The Quilotoa Loop from Quito
As multi-day trekking becomes more popular in Ecuador, routes and trails are being logged online and made more available to visitors. The Quilotoa Loop from Quito is an oldie, but goodie and one of the best options for travelers that didn’t come with all the necessary gear to camp out in the Andean highlands for multiple nights.
What is Quilotoa Loop?
The Quilotoa Loop is a customizable, multi-day trek in the region surrounding the Quilotoa crater, which can include a section into and/or around the crater itself. One popular route for the Quilotoa Loop starts in Quilotoa and ends in Sigchos, passing through the towns of Chugchilán and Isinliví. However, you can go about the trek in many different ways.
Something to keep in mind is that this trek isn’t necessarily a “loop”. That is, you probably won’t finish where you started, it really just depends on the route you decide to take. To complete the actual “loop”, start in Sigchos (which you can get to by bus from Latacunga), hike to Isinliví, Chugchilán, Quilotoa, and end in Zumbahua.
So far we’ve mentioned the following two routes:
- Easier route: Latacunga, Quilotoa, Chugchilán, Isinlivi, Sigchos, Latacunga
- Harder route due to the increase in elevation, full loop: Latacunga, Sigchos, Isinlivi, Chugchilán, Quilotoa, Zumbahua, Latacunga.
Notice these routes go in opposite directions! The reason you might choose one direction over another is due to changes in elevation during the trek. From Sigchos to Isinlivi and Chugchilán, the elevation increases significantly, making it a harder direction overall.
Also, you probably won’t be hiking from Latacunga to the first town of your chosen route, be it Quilotoa or Sigchos. We suggest you take a bus for this leg of the journey, as well as your departure from the last town to Latacunga and onwards to your next destination.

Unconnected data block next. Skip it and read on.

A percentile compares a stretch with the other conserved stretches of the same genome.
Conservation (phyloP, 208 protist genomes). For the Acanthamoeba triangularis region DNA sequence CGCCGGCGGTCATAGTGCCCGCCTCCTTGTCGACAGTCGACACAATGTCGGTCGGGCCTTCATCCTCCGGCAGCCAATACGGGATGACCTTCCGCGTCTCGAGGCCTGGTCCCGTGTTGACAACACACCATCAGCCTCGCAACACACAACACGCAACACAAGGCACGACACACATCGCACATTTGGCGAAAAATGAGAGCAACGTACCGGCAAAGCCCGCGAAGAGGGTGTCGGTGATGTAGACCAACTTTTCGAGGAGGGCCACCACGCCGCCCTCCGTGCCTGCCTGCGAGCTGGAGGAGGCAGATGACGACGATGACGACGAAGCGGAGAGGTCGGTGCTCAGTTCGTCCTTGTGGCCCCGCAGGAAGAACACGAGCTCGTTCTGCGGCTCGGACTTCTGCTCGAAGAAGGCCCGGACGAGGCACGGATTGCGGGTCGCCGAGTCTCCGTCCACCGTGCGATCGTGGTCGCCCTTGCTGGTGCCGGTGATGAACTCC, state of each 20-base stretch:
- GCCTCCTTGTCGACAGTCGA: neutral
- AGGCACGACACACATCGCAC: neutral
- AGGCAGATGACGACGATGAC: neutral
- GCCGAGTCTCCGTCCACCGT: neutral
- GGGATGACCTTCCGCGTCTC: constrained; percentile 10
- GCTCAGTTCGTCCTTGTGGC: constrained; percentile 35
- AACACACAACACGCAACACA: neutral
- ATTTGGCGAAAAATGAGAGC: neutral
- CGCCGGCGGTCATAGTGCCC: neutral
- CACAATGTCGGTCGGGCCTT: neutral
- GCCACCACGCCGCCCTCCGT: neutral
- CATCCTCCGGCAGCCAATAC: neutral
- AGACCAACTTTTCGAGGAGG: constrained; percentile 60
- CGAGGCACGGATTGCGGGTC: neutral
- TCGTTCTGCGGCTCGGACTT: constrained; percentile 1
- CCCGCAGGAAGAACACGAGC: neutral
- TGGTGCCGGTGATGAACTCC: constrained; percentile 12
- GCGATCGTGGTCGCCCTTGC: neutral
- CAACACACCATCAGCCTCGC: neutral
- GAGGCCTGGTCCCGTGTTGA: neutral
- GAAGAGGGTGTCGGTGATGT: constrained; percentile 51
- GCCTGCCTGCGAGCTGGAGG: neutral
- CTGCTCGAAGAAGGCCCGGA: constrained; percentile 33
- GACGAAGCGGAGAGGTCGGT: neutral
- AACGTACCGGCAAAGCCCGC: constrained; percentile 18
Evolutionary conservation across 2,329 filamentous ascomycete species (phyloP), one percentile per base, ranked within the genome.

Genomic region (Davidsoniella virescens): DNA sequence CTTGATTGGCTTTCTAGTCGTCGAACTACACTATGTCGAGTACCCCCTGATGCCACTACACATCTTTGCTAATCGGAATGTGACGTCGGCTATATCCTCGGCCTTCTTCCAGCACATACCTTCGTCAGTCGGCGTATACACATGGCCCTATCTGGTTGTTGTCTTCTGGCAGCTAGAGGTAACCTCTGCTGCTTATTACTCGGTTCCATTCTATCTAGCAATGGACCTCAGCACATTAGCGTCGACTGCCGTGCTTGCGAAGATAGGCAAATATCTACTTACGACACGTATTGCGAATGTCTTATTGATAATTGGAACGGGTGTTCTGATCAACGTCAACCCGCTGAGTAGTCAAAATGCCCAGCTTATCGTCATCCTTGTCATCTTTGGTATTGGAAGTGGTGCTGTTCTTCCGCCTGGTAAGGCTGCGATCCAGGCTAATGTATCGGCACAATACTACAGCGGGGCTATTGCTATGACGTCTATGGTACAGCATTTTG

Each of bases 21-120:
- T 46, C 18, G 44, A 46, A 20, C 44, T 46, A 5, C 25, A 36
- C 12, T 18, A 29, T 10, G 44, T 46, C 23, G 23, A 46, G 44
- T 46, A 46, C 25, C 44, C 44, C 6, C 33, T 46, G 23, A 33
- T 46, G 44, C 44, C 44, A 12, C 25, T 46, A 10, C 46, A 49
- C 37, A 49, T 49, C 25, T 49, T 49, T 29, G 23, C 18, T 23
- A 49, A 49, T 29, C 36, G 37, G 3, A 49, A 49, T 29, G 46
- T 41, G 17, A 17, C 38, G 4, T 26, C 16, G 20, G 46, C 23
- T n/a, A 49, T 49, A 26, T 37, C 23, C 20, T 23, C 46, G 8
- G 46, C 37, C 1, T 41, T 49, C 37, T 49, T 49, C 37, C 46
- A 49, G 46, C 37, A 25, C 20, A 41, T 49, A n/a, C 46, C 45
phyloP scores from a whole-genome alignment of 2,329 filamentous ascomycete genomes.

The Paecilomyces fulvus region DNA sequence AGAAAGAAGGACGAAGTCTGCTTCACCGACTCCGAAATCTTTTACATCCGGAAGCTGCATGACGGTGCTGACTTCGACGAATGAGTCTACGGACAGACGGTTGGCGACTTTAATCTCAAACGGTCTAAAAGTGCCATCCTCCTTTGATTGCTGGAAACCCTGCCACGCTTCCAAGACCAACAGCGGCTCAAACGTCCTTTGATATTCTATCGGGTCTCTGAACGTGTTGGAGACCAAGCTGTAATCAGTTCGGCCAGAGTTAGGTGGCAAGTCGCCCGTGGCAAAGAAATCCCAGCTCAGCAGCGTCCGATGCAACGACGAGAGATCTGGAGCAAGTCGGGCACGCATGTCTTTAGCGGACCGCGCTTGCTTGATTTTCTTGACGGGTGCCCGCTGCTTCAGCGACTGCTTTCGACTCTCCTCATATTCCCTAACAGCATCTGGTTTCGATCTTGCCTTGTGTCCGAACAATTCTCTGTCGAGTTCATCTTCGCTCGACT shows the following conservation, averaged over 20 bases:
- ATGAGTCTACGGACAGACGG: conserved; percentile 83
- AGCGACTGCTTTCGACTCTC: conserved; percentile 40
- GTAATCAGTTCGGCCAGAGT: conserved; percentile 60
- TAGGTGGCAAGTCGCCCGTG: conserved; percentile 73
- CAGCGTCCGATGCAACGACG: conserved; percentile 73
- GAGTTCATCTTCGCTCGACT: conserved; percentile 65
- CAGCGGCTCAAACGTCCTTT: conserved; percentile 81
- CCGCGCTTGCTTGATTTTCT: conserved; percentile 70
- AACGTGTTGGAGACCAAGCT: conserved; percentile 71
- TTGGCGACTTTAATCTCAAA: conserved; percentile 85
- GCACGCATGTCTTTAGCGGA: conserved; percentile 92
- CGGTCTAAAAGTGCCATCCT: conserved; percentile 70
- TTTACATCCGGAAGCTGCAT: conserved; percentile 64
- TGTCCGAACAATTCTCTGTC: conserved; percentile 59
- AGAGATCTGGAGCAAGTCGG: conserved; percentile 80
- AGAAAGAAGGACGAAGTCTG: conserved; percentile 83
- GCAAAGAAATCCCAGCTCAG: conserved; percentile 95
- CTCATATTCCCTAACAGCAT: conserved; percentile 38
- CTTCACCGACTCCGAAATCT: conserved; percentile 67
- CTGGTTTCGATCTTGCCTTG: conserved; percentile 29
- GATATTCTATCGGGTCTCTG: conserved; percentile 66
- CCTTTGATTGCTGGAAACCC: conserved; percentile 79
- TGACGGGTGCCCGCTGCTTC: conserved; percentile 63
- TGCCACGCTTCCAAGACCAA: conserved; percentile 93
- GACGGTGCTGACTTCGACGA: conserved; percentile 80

Generally speaking, the Quilotoa loop takes about 2-4 days, unless you prefer to take it easier, in which case it could take up to 7 days. However, since there’s so much to see in this region of Ecuador, I personally would only devote 4 days to this route and use the remaining days to explore other nearby areas of the Ecuadorian Andes. Note: these estimates do not include transit time to Latacunga from Quito (or elsewhere) to start the route, or back to Quito or your next destination.
Best itinerary to start your Quilotoa loop from Quito
As much as I love the idea of completing a full loop, I would recommend you follow option 1 listed above when planning the Quilotoa Loop from Quito. This would take a total of 4 days and look something like this:
- First day: Quito-Latacunga-Quilotoa. Early start leaving Quito and heading to Latacunga, then directly to the Quilotoa Crater. There, you can either hike around the crater rim or into the crater itself. Spend the night in Quilotoa or, if you have the gear, camp out in the crater!
- Second day: Quilotoa to Chugchilán. 5-7 hours hiking to complete, spend the night at the Black Sheep Inn or another local hostel in town.
- Third day: Chugchilán to Isinliví. 4-6 hours hiking, spend the night in Isinliví.